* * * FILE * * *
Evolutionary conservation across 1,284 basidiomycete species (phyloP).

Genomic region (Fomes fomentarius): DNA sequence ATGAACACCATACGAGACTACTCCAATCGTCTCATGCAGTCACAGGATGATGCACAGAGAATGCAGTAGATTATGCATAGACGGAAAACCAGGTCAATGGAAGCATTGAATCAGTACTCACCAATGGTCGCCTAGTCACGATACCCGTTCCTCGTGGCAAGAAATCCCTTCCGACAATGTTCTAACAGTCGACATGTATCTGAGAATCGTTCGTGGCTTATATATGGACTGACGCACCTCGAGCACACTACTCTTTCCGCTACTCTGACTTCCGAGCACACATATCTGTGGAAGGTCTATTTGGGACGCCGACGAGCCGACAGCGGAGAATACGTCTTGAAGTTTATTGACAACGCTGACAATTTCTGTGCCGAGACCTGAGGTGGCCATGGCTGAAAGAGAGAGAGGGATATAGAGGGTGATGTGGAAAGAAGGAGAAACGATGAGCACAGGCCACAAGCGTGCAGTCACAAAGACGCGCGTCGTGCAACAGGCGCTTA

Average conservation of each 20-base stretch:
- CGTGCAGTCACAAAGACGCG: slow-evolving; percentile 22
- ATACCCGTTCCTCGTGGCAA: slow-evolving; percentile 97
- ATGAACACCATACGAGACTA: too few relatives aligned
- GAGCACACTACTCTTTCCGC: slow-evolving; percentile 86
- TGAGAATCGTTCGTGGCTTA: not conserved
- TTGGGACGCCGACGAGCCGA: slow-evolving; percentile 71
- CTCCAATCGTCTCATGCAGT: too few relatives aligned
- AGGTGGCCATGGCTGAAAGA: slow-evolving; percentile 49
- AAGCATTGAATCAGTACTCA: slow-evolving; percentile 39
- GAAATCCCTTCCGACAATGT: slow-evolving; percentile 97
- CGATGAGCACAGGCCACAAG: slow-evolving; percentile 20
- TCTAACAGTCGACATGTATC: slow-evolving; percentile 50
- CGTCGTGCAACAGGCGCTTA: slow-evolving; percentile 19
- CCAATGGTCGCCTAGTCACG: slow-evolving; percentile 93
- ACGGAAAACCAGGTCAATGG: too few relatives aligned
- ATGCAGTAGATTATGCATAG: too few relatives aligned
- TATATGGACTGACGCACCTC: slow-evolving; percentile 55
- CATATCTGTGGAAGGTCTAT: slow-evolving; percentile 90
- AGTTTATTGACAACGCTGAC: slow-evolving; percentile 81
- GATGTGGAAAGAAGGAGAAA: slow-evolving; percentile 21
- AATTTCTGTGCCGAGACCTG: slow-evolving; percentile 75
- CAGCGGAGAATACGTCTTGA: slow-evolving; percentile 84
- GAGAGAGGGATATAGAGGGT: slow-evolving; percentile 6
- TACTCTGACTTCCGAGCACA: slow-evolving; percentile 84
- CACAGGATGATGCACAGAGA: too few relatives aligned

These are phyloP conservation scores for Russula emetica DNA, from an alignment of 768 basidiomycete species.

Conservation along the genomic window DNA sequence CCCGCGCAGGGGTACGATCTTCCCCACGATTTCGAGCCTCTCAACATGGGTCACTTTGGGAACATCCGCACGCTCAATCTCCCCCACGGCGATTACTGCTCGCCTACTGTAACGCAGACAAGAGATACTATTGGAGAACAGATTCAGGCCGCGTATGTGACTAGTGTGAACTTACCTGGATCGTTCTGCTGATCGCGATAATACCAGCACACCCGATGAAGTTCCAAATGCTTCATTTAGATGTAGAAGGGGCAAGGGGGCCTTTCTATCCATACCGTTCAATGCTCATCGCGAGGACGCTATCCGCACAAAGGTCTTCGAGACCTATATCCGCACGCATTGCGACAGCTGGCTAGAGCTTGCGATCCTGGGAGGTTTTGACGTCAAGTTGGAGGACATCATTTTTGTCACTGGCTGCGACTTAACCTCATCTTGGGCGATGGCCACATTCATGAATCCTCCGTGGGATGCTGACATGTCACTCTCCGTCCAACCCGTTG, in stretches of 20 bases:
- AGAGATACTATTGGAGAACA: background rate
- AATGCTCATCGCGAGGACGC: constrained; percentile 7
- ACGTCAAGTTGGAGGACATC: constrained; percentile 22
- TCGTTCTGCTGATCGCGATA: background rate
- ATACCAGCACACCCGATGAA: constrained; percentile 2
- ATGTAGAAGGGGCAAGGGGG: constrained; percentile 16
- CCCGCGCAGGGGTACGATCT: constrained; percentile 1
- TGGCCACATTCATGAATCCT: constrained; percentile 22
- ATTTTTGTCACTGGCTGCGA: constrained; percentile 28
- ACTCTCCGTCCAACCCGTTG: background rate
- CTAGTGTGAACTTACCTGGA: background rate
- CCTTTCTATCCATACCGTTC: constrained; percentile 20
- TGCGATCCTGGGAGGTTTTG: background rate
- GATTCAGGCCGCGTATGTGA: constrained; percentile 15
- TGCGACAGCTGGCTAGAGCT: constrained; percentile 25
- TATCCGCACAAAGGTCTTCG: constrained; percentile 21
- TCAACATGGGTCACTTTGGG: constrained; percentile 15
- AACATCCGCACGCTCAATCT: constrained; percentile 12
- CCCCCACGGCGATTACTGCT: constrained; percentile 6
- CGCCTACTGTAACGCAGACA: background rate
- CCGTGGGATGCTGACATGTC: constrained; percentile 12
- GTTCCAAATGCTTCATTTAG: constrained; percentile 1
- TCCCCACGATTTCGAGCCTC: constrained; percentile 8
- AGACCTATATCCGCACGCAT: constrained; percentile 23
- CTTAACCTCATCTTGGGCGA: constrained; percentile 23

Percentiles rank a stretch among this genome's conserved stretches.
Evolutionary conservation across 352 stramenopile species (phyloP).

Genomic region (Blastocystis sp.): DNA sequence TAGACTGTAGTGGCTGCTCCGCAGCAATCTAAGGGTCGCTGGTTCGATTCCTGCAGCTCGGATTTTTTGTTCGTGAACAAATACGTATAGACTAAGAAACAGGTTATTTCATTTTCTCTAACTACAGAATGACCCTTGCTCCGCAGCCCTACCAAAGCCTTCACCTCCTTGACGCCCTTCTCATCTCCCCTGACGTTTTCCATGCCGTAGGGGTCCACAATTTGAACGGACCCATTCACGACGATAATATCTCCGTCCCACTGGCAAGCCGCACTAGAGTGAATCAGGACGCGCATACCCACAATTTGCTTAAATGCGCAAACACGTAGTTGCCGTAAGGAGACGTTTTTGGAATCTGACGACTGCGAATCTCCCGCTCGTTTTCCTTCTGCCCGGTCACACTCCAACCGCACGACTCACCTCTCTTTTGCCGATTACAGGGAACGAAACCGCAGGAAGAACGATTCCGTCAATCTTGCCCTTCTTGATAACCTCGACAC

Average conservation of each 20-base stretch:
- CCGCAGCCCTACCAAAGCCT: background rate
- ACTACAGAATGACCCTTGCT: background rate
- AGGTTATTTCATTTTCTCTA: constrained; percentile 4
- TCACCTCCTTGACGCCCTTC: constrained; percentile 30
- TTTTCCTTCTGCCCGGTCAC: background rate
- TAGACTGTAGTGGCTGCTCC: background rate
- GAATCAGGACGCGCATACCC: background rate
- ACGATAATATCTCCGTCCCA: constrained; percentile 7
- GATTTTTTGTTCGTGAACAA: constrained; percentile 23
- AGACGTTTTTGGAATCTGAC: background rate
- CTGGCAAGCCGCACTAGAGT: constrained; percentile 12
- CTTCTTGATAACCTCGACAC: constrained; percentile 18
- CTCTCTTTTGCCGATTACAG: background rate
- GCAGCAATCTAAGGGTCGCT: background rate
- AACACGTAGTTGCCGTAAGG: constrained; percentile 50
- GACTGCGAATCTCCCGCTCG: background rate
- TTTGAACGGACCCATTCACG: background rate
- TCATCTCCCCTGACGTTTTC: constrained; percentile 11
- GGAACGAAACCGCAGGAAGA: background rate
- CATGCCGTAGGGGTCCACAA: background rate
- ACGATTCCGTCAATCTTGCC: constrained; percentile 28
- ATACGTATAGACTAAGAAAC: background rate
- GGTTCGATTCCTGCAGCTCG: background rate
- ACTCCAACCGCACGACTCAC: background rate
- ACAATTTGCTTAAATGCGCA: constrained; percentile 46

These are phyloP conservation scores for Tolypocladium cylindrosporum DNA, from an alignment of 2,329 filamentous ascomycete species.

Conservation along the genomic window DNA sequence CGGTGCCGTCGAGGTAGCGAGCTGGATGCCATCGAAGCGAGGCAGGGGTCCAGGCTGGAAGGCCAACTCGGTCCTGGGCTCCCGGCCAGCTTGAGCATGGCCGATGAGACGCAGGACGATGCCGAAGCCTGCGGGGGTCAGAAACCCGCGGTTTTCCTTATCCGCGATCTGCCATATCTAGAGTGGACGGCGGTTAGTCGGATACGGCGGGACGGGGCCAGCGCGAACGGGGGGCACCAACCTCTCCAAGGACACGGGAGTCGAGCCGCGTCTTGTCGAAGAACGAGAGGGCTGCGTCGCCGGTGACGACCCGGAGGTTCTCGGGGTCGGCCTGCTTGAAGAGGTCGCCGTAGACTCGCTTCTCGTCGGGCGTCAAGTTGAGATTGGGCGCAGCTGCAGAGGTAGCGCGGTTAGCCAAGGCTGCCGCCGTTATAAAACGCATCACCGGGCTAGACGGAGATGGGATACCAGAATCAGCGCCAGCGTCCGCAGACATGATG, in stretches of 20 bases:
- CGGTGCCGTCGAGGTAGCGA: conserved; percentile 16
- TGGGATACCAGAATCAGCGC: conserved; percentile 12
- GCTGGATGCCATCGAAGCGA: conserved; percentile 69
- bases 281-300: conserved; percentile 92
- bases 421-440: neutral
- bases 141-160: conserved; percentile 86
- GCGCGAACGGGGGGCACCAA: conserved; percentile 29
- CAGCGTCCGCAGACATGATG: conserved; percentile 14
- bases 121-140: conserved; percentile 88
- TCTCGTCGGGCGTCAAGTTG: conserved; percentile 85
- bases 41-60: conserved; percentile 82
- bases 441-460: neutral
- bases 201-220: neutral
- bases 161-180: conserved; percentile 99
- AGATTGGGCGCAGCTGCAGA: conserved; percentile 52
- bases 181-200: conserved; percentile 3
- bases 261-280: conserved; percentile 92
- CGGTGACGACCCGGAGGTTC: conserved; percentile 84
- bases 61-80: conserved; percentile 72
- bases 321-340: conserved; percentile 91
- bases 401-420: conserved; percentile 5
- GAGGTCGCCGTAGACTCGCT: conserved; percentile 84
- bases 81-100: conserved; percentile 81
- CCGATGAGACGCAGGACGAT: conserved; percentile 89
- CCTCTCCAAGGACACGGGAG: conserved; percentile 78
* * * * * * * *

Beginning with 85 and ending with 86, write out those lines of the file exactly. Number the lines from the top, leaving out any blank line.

These are phyloP conservation scores for Tolypocladium cylindrosporum DNA, from an alignment of 2,329 filamentous ascomycete species.

Conservation along the genomic window DNA sequence CGGTGCCGTCGAGGTAGCGAGCTGGATGCCATCGAAGCGAGGCAGGGGTCCAGGCTGGAAGGCCAACTCGGTCCTGGGCTCCCGGCCAGCTTGAGCATGGCCGATGAGACGCAGGACGATGCCGAAGCCTGCGGGGGTCAGAAACCCGCGGTTTTCCTTATCCGCGATCTGCCATATCTAGAGTGGACGGCGGTTAGTCGGATACGGCGGGACGGGGCCAGCGCGAACGGGGGGCACCAACCTCTCCAAGGACACGGGAGTCGAGCCGCGTCTTGTCGAAGAACGAGAGGGCTGCGTCGCCGGTGACGACCCGGAGGTTCTCGGGGTCGGCCTGCTTGAAGAGGTCGCCGTAGACTCGCTTCTCGTCGGGCGTCAAGTTGAGATTGGGCGCAGCTGCAGAGGTAGCGCGGTTAGCCAAGGCTGCCGCCGTTATAAAACGCATCACCGGGCTAGACGGAGATGGGATACCAGAATCAGCGCCAGCGTCCGCAGACATGATG, in stretches of 20 bases: